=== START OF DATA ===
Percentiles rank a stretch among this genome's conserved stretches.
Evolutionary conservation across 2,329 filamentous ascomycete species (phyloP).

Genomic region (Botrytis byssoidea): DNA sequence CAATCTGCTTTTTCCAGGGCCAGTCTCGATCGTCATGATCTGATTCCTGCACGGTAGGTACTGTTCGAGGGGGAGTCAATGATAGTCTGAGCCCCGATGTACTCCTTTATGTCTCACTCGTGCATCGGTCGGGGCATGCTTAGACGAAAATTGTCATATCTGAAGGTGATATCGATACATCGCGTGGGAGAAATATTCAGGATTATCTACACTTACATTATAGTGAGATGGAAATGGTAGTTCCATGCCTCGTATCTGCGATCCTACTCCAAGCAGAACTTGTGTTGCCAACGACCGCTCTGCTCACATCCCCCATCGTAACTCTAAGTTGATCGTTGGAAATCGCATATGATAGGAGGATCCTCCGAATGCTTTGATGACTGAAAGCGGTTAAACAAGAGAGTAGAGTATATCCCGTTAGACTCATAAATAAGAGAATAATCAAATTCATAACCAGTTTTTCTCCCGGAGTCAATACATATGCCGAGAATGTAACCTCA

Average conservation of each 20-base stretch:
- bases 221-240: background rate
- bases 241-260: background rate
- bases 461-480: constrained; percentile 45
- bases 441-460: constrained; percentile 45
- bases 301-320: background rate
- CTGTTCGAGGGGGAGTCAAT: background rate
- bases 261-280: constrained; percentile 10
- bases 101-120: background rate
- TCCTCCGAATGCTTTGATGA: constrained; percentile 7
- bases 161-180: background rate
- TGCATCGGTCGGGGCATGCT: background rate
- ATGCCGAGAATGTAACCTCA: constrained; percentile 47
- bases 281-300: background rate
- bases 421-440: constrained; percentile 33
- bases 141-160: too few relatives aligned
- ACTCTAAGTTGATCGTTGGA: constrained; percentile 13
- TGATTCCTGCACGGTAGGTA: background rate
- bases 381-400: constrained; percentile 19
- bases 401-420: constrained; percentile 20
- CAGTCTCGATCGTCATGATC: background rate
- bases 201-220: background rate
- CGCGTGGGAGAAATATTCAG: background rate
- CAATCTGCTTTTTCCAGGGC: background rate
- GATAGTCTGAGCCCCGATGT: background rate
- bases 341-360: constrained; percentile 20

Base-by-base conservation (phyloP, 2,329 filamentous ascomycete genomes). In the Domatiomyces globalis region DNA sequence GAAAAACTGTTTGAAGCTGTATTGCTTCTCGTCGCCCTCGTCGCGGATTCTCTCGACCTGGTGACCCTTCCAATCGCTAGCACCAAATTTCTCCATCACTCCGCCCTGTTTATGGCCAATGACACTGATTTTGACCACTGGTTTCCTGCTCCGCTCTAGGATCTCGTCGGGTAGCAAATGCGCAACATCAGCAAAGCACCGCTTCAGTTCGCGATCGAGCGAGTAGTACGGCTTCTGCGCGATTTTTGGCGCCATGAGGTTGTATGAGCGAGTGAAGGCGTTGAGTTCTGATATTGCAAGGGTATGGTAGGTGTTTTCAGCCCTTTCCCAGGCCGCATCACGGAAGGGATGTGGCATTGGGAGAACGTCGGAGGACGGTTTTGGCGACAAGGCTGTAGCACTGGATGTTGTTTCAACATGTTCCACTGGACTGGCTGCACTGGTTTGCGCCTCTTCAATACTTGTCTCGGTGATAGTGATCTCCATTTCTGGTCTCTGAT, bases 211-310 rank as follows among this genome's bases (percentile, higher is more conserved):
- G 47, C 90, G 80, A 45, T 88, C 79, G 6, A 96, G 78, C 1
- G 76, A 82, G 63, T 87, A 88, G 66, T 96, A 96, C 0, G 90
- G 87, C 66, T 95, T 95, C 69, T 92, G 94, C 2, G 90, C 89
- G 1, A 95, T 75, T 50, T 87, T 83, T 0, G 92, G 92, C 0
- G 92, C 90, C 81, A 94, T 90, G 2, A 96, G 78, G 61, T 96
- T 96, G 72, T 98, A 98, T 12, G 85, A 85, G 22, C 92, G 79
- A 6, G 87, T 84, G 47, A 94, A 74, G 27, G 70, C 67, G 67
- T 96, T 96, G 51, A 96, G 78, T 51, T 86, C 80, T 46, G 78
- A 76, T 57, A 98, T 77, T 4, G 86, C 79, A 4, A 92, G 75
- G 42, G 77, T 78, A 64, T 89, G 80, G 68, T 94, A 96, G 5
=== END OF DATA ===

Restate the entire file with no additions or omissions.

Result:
Percentiles rank a stretch among this genome's conserved stretches.
Evolutionary conservation across 2,329 filamentous ascomycete species (phyloP).

Genomic region (Botrytis byssoidea): DNA sequence CAATCTGCTTTTTCCAGGGCCAGTCTCGATCGTCATGATCTGATTCCTGCACGGTAGGTACTGTTCGAGGGGGAGTCAATGATAGTCTGAGCCCCGATGTACTCCTTTATGTCTCACTCGTGCATCGGTCGGGGCATGCTTAGACGAAAATTGTCATATCTGAAGGTGATATCGATACATCGCGTGGGAGAAATATTCAGGATTATCTACACTTACATTATAGTGAGATGGAAATGGTAGTTCCATGCCTCGTATCTGCGATCCTACTCCAAGCAGAACTTGTGTTGCCAACGACCGCTCTGCTCACATCCCCCATCGTAACTCTAAGTTGATCGTTGGAAATCGCATATGATAGGAGGATCCTCCGAATGCTTTGATGACTGAAAGCGGTTAAACAAGAGAGTAGAGTATATCCCGTTAGACTCATAAATAAGAGAATAATCAAATTCATAACCAGTTTTTCTCCCGGAGTCAATACATATGCCGAGAATGTAACCTCA

Average conservation of each 20-base stretch:
- bases 221-240: background rate
- bases 241-260: background rate
- bases 461-480: constrained; percentile 45
- bases 441-460: constrained; percentile 45
- bases 301-320: background rate
- CTGTTCGAGGGGGAGTCAAT: background rate
- bases 261-280: constrained; percentile 10
- bases 101-120: background rate
- TCCTCCGAATGCTTTGATGA: constrained; percentile 7
- bases 161-180: background rate
- TGCATCGGTCGGGGCATGCT: background rate
- ATGCCGAGAATGTAACCTCA: constrained; percentile 47
- bases 281-300: background rate
- bases 421-440: constrained; percentile 33
- bases 141-160: too few relatives aligned
- ACTCTAAGTTGATCGTTGGA: constrained; percentile 13
- TGATTCCTGCACGGTAGGTA: background rate
- bases 381-400: constrained; percentile 19
- bases 401-420: constrained; percentile 20
- CAGTCTCGATCGTCATGATC: background rate
- bases 201-220: background rate
- CGCGTGGGAGAAATATTCAG: background rate
- CAATCTGCTTTTTCCAGGGC: background rate
- GATAGTCTGAGCCCCGATGT: background rate
- bases 341-360: constrained; percentile 20

Base-by-base conservation (phyloP, 2,329 filamentous ascomycete genomes). In the Domatiomyces globalis region DNA sequence GAAAAACTGTTTGAAGCTGTATTGCTTCTCGTCGCCCTCGTCGCGGATTCTCTCGACCTGGTGACCCTTCCAATCGCTAGCACCAAATTTCTCCATCACTCCGCCCTGTTTATGGCCAATGACACTGATTTTGACCACTGGTTTCCTGCTCCGCTCTAGGATCTCGTCGGGTAGCAAATGCGCAACATCAGCAAAGCACCGCTTCAGTTCGCGATCGAGCGAGTAGTACGGCTTCTGCGCGATTTTTGGCGCCATGAGGTTGTATGAGCGAGTGAAGGCGTTGAGTTCTGATATTGCAAGGGTATGGTAGGTGTTTTCAGCCCTTTCCCAGGCCGCATCACGGAAGGGATGTGGCATTGGGAGAACGTCGGAGGACGGTTTTGGCGACAAGGCTGTAGCACTGGATGTTGTTTCAACATGTTCCACTGGACTGGCTGCACTGGTTTGCGCCTCTTCAATACTTGTCTCGGTGATAGTGATCTCCATTTCTGGTCTCTGAT, bases 211-310 rank as follows among this genome's bases (percentile, higher is more conserved):
- G 47, C 90, G 80, A 45, T 88, C 79, G 6, A 96, G 78, C 1
- G 76, A 82, G 63, T 87, A 88, G 66, T 96, A 96, C 0, G 90
- G 87, C 66, T 95, T 95, C 69, T 92, G 94, C 2, G 90, C 89
- G 1, A 95, T 75, T 50, T 87, T 83, T 0, G 92, G 92, C 0
- G 92, C 90, C 81, A 94, T 90, G 2, A 96, G 78, G 61, T 96
- T 96, G 72, T 98, A 98, T 12, G 85, A 85, G 22, C 92, G 79
- A 6, G 87, T 84, G 47, A 94, A 74, G 27, G 70, C 67, G 67
- T 96, T 96, G 51, A 96, G 78, T 51, T 86, C 80, T 46, G 78
- A 76, T 57, A 98, T 77, T 4, G 86, C 79, A 4, A 92, G 75
- G 42, G 77, T 78, A 64, T 89, G 80, G 68, T 94, A 96, G 5